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Industrial Strategy, innovation and productivity

The Issue

We believe that the rate of diffusion of innovation is not high enough in the UK economy and is one of the causes of low productivity. To boost productivity the Government launched the Industrial Strategy in October 2017, and followed this up by publishing a call for evidence for the Business Productivity Review. Small businesses have a critical role to play in increasing the rate of diffusion of innovation by adopting new to firm innovation. Small businesses innovate on a regular basis, but to become more productive we need to see more support for small firms to help them introduce significant new to firm innovations, including improving leadership and management capabilities and adopting digital technologies. We also need to see more support for small firms looking to introduce new to market innovations through improving small businesses’ awareness to the R&D tax credits and improving clarity and understanding of the scope of what is covered through R&D tax credits. We called for various policy recommendations including easing the administrative burden, reducing complexity of the system, and ensuring the tax credit is clearly enough signposted for SMEs. Furthermore, UK Research and Innovation should be the go-to-agency for smaller firms in all sectors looking to undertake new to market innovation.

Action FSB has taken

  • We published our recent research Spotlight on Innovation that shows that 76 per cent of smaller businesses have introduced some sort of new innovation in the past three years. 95 per cent of them introduced a ‘new to firm’ innovation. Based on one of the broadest definitions of innovation utilised in current policy making, drawn from the OECD definition of innovation, new to firm innovation is defined as “an existing product, service, process, organisation or method whose performance has been significantly enhanced or upgraded.”
  • FSB welcomed the industrial Strategy as a really important step to increase public and private spending on R&D with the goal to reach 2.4 per cent of GDP investment in R&D by 2027 and to reach 3 per cent of GDP in the longer term. However, we raised our concerns in our recent innovation report that 40 per cent of our members who are incorporated and introduced a new to market product innovation reported they are unaware to the R&D tax credit.
  • We responded to the Business Productivity Review that was announced in the Industrial Strategy and we are lobbying the Department for Business, Energy and Industrial Strategy to discuss potential solutions that Government should test in order to boost small business productivity.
  • In our report Chain Reaction we show that just under a third (30%) of smaller suppliers receive help to innovate from their customers and we believe that larger businesses in supply chains have a critical role to play in supporting smaller businesses to improve their productivity. FSB research suggests that the level of innovation support from customers increases with size of geographic market. A quarter (25%) of those supplying at a regional (within a 100 mile radius) level receive this support, rising to over a third (36%) for those supplying at a global level.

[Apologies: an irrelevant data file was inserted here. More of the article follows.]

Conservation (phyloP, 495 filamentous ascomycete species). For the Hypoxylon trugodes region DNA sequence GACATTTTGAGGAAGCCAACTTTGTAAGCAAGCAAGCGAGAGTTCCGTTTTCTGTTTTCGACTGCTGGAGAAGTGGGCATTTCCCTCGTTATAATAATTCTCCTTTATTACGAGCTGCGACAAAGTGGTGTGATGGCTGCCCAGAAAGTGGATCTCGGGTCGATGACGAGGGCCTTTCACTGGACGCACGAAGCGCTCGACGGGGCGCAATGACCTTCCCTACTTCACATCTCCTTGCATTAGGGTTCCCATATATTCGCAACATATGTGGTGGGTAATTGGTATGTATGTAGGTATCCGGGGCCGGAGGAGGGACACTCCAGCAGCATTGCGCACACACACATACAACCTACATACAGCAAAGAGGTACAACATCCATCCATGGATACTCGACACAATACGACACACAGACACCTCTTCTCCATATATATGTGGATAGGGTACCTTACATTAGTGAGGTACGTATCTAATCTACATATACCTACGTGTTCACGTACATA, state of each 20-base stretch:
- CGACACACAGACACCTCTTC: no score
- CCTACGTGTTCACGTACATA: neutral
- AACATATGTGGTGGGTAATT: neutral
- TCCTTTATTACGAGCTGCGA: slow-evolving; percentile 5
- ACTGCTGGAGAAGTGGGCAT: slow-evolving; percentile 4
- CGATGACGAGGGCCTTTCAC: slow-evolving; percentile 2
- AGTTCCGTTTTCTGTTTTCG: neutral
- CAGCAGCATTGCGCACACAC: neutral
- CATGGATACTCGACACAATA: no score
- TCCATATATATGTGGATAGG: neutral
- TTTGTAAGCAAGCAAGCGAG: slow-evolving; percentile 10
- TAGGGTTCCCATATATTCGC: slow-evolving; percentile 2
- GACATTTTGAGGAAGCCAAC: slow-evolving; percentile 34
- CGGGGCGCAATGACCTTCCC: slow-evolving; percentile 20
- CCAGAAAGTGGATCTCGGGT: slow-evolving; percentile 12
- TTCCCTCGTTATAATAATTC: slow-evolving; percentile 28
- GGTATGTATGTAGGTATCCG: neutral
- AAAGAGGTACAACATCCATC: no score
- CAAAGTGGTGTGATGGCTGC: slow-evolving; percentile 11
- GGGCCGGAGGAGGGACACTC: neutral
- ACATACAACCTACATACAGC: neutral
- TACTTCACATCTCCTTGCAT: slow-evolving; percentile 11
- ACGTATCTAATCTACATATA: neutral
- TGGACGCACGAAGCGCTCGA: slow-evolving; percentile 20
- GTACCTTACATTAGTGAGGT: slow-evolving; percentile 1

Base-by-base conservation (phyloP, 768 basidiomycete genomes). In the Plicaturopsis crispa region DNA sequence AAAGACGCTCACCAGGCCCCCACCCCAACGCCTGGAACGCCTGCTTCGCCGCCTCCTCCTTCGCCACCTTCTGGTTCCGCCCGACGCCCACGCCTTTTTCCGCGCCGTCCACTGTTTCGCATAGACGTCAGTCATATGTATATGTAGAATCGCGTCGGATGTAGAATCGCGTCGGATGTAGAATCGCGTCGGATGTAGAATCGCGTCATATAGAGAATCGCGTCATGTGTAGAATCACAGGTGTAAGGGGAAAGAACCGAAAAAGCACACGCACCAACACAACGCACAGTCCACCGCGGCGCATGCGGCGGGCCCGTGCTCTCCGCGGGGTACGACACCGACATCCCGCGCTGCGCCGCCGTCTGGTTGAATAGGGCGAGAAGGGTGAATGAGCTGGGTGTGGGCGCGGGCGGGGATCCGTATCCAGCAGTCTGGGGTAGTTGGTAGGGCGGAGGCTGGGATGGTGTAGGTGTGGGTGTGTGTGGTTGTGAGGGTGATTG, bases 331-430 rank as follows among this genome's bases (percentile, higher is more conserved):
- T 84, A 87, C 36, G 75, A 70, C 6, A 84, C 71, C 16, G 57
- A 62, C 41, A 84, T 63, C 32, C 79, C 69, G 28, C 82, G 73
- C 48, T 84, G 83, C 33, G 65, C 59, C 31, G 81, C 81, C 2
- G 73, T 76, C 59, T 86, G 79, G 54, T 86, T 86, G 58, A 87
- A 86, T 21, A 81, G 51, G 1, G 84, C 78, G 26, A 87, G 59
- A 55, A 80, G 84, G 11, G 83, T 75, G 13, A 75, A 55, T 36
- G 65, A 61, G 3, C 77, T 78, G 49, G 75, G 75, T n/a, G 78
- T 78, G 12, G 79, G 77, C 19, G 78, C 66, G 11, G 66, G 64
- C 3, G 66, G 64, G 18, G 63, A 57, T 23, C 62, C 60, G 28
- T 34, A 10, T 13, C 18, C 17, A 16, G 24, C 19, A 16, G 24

Our Asks

  • We are calling for various policy recommendations to improve small businesses’ awareness to the R&D scheme while also improving clarity, reducing complexity of the system, and improving signposting for SMEs.
  • We are campaigning Government to put equal, if not stronger, emphasis on new to firm business improvements in its innovation policy to encourage an increase in the rate of diffusion of innovation.
  • We also do want to see direct or indirect funding for stimulating new to firm innovation such as leadership and management and adoption of digital technologies beyond the Business Basics Fund. This includes a leadership and management training tax credit and a grant to adopting digital technologies. We believe that Government should explore whether a tax credit relief could be put in place to alleviate the opportunity costs attached to small business owners taking time out of their businesses to undertake leadership and management training.

Achievements in...



  • We are liaising with BEIS colleagues on the grand challenges and the underpinning missions and were very pleased with the launch of the Business Basics Fund to promote policy interventions that address the productivity puzzle by improving leadership and management practices and adopting digital technologies.

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